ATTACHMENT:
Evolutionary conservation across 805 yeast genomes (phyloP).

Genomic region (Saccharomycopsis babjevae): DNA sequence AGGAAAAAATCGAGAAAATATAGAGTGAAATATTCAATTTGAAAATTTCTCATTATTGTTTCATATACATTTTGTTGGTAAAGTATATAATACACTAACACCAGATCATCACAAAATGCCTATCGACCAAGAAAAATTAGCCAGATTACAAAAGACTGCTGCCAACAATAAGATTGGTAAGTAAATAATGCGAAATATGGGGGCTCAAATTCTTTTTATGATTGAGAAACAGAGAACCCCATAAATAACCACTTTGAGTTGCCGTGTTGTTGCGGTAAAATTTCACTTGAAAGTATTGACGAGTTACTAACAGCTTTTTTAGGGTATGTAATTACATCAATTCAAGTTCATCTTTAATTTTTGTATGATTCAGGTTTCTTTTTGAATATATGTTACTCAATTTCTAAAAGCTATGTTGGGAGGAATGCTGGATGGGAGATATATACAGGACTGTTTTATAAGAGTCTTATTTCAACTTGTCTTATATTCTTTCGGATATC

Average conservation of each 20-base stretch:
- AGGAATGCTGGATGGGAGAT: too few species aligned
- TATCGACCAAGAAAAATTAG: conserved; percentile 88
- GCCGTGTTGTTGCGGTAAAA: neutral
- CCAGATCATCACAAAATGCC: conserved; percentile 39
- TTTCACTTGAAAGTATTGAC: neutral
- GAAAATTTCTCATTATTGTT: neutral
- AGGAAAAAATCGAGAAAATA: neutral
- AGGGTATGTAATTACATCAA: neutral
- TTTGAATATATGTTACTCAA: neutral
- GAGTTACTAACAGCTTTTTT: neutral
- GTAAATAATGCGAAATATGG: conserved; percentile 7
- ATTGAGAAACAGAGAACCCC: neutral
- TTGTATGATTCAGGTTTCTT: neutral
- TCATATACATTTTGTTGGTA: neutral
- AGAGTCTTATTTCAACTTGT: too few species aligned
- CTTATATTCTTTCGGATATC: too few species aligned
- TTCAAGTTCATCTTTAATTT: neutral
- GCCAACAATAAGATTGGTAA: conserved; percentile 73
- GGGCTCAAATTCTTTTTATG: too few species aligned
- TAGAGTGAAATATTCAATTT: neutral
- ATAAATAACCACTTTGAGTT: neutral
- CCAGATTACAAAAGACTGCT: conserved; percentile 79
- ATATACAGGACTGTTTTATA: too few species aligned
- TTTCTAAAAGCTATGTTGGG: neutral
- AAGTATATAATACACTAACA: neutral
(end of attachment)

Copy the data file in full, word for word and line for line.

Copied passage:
Evolutionary conservation across 805 yeast genomes (phyloP).

Genomic region (Saccharomycopsis babjevae): DNA sequence AGGAAAAAATCGAGAAAATATAGAGTGAAATATTCAATTTGAAAATTTCTCATTATTGTTTCATATACATTTTGTTGGTAAAGTATATAATACACTAACACCAGATCATCACAAAATGCCTATCGACCAAGAAAAATTAGCCAGATTACAAAAGACTGCTGCCAACAATAAGATTGGTAAGTAAATAATGCGAAATATGGGGGCTCAAATTCTTTTTATGATTGAGAAACAGAGAACCCCATAAATAACCACTTTGAGTTGCCGTGTTGTTGCGGTAAAATTTCACTTGAAAGTATTGACGAGTTACTAACAGCTTTTTTAGGGTATGTAATTACATCAATTCAAGTTCATCTTTAATTTTTGTATGATTCAGGTTTCTTTTTGAATATATGTTACTCAATTTCTAAAAGCTATGTTGGGAGGAATGCTGGATGGGAGATATATACAGGACTGTTTTATAAGAGTCTTATTTCAACTTGTCTTATATTCTTTCGGATATC

Average conservation of each 20-base stretch:
- AGGAATGCTGGATGGGAGAT: too few species aligned
- TATCGACCAAGAAAAATTAG: conserved; percentile 88
- GCCGTGTTGTTGCGGTAAAA: neutral
- CCAGATCATCACAAAATGCC: conserved; percentile 39
- TTTCACTTGAAAGTATTGAC: neutral
- GAAAATTTCTCATTATTGTT: neutral
- AGGAAAAAATCGAGAAAATA: neutral
- AGGGTATGTAATTACATCAA: neutral
- TTTGAATATATGTTACTCAA: neutral
- GAGTTACTAACAGCTTTTTT: neutral
- GTAAATAATGCGAAATATGG: conserved; percentile 7
- ATTGAGAAACAGAGAACCCC: neutral
- TTGTATGATTCAGGTTTCTT: neutral
- TCATATACATTTTGTTGGTA: neutral
- AGAGTCTTATTTCAACTTGT: too few species aligned
- CTTATATTCTTTCGGATATC: too few species aligned
- TTCAAGTTCATCTTTAATTT: neutral
- GCCAACAATAAGATTGGTAA: conserved; percentile 73
- GGGCTCAAATTCTTTTTATG: too few species aligned
- TAGAGTGAAATATTCAATTT: neutral
- ATAAATAACCACTTTGAGTT: neutral
- CCAGATTACAAAAGACTGCT: conserved; percentile 79
- ATATACAGGACTGTTTTATA: too few species aligned
- TTTCTAAAAGCTATGTTGGG: neutral
- AAGTATATAATACACTAACA: neutral